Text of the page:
You have the customer and the price you’re going to charge is right — at least it is to you.
Problem is the customer doesn’t feel the same way. They feel the price is too high and they’re refusing to buy. How should you respond?
Here are 5 ways to deal with the customer rejecting your price:
1. Refuse to budge and state very confidently there are plenty of other customers out there who will pay the price.
State it with confidence and then walk away, making the customer make the next move. If you play this card, remember you can’t come back and change anything.
2. Ask the customer a question that deals with the biggest reason they wanted to buy from you to begin with.
The customer is interested in what you have to sell based on a desire they have or a problem they need to deal with. Run with it. Don’t let them forget about why they’re talking to you. Objective is to them realizing they need you.
3. Break the price down and restate it in a way that reflects total cost of ownership over an extended period of time.
Your offer might be more expensive than others but in the long-run could result in significant savings.
4. Provide the customer with two options.
One option is a higher-priced option that offers even more, and the second option is less, but takes out quite a bit. Your goal is to give the customer the power to choose. Many customers like to state a price is too high, merely because it allows them to feel they are in charge. Giving the customer options provides them with the sense of control.
5. Act completely shocked and dumbfounded at how the customer could feel the price is too high.
This is a risky play but works well with customers who are not self-confident and not sure of what the right move is. If the customer sees you as the expert, your response can be just what they need to feel buying at the price is the right move.
Copyright 2015, Mark Hunter “The Sales Hunter.” Sales Motivation Blog. Mark Hunter is the author of High-Profit Selling: Win the Sale Without Compromising on Price.
Great points Mark, especially #4. Too many choices lead to analysis paralysis: I’ve found 2 choices is ideal for most people.
It’s my first visit on your awesome blog and I’m so excited and surprised. There is a lot of very useful tips about social media marketing. Appreciate for amazing 5 ways to deal with the customer rejecting your price.
Your so-called “expert” in sales advice is the very reason some or most customers would find arrogant, brash ignorance and dishonest. Using intimidation tactics, preying on customer ignorance. My response to any of these suggestions would be to politely state to you to “leave the premises immediately” “and don’t ever call back”. My business is knowing what the right price range is FAIR for different kinds of work requiring any kind of remodeling, roofing, electricians for electrical work, carpentry, tile work, etc. In this section of the particular county where I reside there are contractors like yourself who quote at price ranges that are double and triple the normal rates. Over time some of the residents, that live here didn’t know the difference what’s fair and what is not fair or reasonable. But the word got out. I had contractors tell me it’s a common practice, bid high, size up your prey, bid double or triple the actual real cost is. Do this with every bid. Every 6 to 8 high bids means you will get one bite. Which means you will get paid double for doing only one job. I have issued bids for small jobs in the thousands to very large jobs in the multi-millions. I have done commercial facilities and government facility bids and have worked in 17 states throughout the country including Alaska.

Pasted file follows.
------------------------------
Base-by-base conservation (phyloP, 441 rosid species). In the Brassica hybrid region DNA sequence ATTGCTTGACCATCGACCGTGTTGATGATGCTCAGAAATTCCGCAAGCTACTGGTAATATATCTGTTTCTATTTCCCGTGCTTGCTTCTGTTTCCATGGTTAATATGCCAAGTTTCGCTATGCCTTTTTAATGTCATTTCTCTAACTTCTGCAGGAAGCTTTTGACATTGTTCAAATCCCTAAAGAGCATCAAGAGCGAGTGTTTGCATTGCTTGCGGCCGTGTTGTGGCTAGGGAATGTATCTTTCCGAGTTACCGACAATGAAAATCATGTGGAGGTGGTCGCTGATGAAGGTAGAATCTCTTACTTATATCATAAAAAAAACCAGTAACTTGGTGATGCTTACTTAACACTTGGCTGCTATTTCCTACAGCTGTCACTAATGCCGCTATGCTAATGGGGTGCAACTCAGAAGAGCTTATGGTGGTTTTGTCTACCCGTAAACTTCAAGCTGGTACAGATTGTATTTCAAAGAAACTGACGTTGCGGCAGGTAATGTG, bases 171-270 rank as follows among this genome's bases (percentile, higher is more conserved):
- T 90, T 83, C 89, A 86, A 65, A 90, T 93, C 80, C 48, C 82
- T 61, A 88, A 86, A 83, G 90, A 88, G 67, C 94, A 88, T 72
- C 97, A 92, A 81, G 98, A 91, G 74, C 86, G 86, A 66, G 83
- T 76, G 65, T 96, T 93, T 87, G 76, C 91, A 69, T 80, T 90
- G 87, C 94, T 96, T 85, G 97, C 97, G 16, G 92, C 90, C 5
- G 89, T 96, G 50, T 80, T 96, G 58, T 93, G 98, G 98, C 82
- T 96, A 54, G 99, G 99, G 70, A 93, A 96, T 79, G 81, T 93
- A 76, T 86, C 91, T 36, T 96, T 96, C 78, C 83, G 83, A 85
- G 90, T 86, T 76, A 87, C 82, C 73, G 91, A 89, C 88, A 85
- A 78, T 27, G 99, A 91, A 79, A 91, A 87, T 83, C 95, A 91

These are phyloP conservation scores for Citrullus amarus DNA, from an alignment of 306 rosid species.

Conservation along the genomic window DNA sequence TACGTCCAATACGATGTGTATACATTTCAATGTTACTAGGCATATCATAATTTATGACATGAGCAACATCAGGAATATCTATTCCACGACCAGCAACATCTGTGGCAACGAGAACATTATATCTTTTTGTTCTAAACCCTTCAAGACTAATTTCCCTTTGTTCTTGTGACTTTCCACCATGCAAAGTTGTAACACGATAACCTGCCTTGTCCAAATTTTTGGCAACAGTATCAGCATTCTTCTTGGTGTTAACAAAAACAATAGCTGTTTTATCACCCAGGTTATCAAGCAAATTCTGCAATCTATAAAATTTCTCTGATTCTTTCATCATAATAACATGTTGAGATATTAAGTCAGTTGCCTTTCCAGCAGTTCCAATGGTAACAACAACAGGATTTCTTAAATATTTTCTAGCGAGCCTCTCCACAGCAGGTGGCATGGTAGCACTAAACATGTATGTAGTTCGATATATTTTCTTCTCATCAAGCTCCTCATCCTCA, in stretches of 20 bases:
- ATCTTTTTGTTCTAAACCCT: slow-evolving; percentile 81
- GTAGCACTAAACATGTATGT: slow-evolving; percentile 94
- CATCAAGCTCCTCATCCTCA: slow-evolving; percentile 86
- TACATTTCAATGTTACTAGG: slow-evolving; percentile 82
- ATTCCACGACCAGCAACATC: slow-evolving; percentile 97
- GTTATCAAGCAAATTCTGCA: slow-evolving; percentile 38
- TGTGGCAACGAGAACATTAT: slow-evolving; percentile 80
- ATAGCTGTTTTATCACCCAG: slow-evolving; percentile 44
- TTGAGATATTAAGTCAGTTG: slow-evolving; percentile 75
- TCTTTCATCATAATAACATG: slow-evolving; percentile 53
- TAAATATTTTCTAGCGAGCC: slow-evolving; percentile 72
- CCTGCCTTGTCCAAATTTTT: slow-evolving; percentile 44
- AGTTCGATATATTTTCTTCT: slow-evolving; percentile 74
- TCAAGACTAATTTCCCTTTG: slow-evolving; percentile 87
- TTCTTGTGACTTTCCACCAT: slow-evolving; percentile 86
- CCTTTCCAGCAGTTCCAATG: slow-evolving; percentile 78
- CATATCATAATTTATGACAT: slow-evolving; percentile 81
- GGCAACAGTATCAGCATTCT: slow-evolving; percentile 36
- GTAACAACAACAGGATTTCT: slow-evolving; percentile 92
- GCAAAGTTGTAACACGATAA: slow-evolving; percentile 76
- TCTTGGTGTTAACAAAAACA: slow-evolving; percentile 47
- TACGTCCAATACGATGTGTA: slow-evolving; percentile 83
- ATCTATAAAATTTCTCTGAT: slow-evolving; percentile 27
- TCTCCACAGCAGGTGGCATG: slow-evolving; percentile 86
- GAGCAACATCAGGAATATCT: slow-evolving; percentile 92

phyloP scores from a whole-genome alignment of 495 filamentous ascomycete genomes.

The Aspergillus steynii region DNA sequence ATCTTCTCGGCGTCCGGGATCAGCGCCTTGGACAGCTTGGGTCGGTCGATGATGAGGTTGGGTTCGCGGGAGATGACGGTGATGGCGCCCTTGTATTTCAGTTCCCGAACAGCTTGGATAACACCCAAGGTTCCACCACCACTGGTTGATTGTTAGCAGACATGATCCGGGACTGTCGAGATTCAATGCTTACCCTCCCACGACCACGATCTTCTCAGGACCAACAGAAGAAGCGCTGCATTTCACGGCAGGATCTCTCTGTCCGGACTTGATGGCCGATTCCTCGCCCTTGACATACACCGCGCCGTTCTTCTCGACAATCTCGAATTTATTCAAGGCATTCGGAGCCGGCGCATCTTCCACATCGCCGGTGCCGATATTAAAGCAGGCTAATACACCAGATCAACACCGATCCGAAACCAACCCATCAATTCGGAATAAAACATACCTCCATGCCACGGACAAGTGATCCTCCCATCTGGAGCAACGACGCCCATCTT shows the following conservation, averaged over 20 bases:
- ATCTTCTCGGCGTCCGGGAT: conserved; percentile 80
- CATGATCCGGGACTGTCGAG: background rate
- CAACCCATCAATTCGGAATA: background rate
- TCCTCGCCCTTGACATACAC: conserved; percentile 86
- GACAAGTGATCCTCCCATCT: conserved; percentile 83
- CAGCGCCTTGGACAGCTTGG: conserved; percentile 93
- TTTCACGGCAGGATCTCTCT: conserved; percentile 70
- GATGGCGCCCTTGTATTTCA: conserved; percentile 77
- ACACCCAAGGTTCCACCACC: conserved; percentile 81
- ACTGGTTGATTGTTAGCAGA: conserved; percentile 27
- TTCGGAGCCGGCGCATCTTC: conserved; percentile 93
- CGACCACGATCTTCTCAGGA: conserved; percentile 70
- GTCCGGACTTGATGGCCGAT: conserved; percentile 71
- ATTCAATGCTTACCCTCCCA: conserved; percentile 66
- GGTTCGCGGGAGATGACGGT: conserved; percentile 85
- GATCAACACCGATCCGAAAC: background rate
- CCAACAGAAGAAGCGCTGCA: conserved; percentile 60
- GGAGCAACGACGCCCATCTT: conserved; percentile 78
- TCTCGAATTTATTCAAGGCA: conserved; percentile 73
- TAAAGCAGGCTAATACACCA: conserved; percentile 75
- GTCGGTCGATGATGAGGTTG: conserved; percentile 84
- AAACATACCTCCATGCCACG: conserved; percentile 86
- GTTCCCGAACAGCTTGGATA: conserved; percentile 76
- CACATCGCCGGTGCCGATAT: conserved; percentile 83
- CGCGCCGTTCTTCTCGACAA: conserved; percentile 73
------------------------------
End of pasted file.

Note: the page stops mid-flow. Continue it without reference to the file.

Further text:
1. Refuse to budge and state very confidently “there are plenty of other customers out there who will pay the price”. Oh yea, this is real smart. This is the best way to create friction. Making stupid remarks like this.
2. Ask the customer a question that deals with the biggest reason they wanted to buy from you to begin with. You can talk till your blue in the face, you can get on your knees and beg, please don’t you understand you need me. Some time during your God awful sales talk a light bulb should click on over your noggin. Oh I get it, I’m too damn expensive!!! Maybe he got a better deal, a more honest speaking contractor, with no jive talk or arm twisting.
4. Provide the customer with two options. A high price and a bare bones price. Why not get a contractor that will provide the work at a FAIR price. In contracting there are no short cuts, unless your looking for bad reviews or law suits. Two optins? Terrible advice. Why not complicate it more give him 6, 9, 10 options.
5. Act completely shocked and dumbfounded at how the customer could feel the price is too high. A totally stupid ploy. You have to do this to get every job? Doesn’t this tell you something, your too damn high your a fake, and they DON’T TRUST YOU!! In case you haven’t mastered the art of bidding a job, TRUST IS EVERY THING. YOU MUST ESTABLISH A BOND OF TRUST . TO DO THIS YOU SUPPLY CREDENTIALS OF NAMES OF PAST CONTRACTS THAT CAN BE CHECKED. LICENSE, REGISTRATION WITH STATE CONSUMER FRAUD and OTHERS COPIES. YOU GET THE DRILL?